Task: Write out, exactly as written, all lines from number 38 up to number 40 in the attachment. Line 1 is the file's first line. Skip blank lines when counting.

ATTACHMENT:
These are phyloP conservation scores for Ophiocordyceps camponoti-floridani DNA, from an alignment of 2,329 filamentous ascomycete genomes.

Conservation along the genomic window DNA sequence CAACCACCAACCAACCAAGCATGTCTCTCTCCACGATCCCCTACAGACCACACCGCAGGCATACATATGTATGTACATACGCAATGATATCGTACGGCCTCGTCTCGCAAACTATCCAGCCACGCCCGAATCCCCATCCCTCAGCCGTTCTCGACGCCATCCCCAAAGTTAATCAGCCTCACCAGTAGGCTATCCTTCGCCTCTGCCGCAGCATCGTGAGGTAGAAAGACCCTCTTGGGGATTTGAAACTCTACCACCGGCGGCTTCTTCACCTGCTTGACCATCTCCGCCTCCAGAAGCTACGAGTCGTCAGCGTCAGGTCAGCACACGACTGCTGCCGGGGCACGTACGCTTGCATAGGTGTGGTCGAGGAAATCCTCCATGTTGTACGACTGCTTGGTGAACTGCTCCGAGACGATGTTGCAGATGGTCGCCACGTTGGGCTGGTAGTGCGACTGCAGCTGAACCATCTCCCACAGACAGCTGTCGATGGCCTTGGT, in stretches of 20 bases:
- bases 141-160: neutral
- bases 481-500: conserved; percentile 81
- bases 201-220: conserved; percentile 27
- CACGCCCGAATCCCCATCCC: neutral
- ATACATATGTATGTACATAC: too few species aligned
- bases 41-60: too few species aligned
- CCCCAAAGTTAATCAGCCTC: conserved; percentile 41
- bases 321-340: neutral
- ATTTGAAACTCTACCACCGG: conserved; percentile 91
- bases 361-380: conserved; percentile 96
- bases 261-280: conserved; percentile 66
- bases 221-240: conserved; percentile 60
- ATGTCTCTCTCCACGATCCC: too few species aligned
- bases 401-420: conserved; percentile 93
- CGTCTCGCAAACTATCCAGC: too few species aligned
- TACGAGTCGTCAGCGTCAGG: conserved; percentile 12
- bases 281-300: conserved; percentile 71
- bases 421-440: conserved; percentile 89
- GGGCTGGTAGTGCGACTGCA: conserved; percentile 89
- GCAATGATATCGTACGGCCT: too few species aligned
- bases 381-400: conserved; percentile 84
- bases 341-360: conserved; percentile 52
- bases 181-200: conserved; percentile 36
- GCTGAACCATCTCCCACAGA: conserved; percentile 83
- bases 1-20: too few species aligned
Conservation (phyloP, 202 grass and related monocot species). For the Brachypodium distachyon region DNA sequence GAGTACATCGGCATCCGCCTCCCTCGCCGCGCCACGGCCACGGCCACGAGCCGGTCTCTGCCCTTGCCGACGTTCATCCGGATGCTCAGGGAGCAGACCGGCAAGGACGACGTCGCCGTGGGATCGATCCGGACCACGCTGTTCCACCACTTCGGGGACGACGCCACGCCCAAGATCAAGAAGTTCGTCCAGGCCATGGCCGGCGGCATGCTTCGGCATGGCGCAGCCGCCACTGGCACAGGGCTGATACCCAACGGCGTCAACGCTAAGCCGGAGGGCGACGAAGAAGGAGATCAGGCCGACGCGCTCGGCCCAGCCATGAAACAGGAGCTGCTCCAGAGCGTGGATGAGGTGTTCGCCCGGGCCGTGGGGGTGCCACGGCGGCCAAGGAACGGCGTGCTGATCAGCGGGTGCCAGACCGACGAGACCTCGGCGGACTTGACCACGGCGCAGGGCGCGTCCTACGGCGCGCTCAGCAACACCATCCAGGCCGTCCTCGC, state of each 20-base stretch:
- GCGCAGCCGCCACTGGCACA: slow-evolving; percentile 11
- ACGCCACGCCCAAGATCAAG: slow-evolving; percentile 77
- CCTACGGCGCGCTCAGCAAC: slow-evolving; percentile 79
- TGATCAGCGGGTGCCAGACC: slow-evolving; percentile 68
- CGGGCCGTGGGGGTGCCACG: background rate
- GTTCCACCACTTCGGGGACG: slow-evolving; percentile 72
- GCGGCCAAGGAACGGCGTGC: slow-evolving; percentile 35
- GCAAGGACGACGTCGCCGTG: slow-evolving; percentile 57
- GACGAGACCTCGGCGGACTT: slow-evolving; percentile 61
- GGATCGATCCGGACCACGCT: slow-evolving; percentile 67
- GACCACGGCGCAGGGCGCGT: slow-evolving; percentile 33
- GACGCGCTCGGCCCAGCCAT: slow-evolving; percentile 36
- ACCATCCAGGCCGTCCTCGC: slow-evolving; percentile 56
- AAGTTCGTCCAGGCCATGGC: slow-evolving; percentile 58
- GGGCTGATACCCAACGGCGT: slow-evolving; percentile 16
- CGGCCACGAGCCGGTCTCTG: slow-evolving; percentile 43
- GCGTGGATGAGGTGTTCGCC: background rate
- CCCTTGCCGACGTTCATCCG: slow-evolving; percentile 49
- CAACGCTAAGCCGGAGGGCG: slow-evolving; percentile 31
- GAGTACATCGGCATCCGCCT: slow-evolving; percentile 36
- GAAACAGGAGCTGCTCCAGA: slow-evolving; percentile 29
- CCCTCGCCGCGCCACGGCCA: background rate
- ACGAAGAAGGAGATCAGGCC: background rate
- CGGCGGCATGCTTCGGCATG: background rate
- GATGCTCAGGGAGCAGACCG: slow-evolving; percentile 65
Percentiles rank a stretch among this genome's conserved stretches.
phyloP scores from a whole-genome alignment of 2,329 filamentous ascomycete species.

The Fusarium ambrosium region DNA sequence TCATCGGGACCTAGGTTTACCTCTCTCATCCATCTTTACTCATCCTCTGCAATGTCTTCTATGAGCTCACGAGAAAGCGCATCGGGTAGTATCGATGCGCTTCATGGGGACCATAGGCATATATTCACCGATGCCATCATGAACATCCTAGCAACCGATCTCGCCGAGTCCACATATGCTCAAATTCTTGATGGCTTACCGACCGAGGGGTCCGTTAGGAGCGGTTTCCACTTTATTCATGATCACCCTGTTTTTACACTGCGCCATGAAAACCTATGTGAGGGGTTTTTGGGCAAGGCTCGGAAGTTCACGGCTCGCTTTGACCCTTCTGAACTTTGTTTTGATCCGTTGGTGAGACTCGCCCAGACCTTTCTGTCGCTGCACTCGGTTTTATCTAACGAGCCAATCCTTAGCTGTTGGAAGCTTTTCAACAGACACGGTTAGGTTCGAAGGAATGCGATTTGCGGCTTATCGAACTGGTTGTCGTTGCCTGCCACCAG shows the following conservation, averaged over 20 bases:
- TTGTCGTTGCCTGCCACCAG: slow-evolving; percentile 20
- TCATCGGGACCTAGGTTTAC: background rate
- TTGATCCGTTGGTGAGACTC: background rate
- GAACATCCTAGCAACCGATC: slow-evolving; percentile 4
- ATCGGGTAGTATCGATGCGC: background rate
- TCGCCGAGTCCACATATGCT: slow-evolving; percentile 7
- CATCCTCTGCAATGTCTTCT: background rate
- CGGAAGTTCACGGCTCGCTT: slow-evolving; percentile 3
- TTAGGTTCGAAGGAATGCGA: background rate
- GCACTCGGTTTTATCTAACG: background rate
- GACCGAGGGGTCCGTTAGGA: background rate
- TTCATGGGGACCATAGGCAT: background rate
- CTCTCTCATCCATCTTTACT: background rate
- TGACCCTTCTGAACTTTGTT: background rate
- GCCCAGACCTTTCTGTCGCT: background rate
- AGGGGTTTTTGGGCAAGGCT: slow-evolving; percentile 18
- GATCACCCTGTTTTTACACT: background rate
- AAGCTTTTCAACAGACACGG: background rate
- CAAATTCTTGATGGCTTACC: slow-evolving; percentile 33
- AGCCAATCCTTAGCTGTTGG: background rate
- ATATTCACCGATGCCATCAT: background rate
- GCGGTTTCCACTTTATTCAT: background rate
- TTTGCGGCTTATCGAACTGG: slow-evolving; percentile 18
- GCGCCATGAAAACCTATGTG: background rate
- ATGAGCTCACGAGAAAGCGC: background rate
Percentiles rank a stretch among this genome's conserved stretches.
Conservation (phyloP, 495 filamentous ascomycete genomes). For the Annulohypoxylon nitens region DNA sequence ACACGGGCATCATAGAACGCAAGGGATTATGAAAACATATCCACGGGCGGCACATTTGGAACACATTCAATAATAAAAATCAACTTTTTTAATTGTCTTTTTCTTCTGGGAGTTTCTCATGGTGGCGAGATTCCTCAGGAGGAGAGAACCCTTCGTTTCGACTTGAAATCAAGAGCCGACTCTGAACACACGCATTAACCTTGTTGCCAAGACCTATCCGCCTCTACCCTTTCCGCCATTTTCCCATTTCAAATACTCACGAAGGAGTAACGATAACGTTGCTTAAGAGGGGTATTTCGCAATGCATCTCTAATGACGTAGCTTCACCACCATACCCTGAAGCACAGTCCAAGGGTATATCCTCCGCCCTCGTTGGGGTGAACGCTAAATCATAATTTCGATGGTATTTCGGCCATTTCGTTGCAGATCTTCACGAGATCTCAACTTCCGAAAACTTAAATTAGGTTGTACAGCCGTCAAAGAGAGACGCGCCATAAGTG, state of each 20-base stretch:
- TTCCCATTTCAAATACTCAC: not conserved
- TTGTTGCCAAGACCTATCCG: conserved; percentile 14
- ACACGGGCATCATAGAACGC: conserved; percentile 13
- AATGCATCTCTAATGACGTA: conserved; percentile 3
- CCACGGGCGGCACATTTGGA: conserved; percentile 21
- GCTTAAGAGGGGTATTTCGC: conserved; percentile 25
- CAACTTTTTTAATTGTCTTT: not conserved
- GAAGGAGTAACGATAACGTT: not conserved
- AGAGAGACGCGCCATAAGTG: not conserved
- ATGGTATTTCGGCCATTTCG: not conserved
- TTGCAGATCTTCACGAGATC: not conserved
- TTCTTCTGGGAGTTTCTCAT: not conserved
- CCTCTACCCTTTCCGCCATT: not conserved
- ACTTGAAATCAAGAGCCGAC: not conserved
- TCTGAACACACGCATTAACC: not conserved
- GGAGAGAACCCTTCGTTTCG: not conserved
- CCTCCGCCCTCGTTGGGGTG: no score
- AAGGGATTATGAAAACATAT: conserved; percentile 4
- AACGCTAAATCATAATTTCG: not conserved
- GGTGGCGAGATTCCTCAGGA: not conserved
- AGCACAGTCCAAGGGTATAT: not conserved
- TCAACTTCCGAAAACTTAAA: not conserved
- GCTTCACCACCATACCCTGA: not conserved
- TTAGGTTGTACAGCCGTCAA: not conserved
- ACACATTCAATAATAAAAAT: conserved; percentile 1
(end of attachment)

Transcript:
- GGATCGATCCGGACCACGCT: slow-evolving; percentile 67
- GACCACGGCGCAGGGCGCGT: slow-evolving; percentile 33
- GACGCGCTCGGCCCAGCCAT: slow-evolving; percentile 36